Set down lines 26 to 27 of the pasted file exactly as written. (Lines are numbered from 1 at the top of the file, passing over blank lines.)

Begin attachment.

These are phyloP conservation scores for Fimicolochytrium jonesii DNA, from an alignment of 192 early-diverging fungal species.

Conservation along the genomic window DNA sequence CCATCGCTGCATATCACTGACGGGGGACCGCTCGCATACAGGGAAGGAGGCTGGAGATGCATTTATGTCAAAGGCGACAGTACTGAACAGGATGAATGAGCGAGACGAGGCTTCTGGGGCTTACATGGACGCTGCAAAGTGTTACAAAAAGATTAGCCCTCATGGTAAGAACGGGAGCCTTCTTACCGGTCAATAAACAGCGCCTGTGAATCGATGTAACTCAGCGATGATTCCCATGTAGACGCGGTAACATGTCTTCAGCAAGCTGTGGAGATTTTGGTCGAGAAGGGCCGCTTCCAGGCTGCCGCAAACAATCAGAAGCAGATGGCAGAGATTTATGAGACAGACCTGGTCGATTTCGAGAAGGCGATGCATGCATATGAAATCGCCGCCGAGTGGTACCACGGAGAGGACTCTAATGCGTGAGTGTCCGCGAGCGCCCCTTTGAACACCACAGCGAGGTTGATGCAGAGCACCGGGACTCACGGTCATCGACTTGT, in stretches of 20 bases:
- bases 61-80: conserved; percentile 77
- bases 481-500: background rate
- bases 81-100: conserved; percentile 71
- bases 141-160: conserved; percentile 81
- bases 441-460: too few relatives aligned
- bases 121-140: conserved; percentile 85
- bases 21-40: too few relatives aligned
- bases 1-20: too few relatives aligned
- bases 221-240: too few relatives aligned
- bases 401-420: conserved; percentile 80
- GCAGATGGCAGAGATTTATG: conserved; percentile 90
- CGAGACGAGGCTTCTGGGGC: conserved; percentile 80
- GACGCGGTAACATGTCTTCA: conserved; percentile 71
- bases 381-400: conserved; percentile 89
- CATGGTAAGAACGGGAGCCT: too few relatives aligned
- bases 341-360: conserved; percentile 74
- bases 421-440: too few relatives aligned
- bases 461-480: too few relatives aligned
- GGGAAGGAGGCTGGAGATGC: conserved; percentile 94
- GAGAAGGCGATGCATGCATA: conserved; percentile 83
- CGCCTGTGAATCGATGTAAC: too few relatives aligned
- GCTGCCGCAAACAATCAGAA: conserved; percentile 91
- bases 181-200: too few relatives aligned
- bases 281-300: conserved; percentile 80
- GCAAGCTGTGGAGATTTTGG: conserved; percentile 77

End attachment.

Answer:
- bases 281-300: conserved; percentile 80
- GCAAGCTGTGGAGATTTTGG: conserved; percentile 77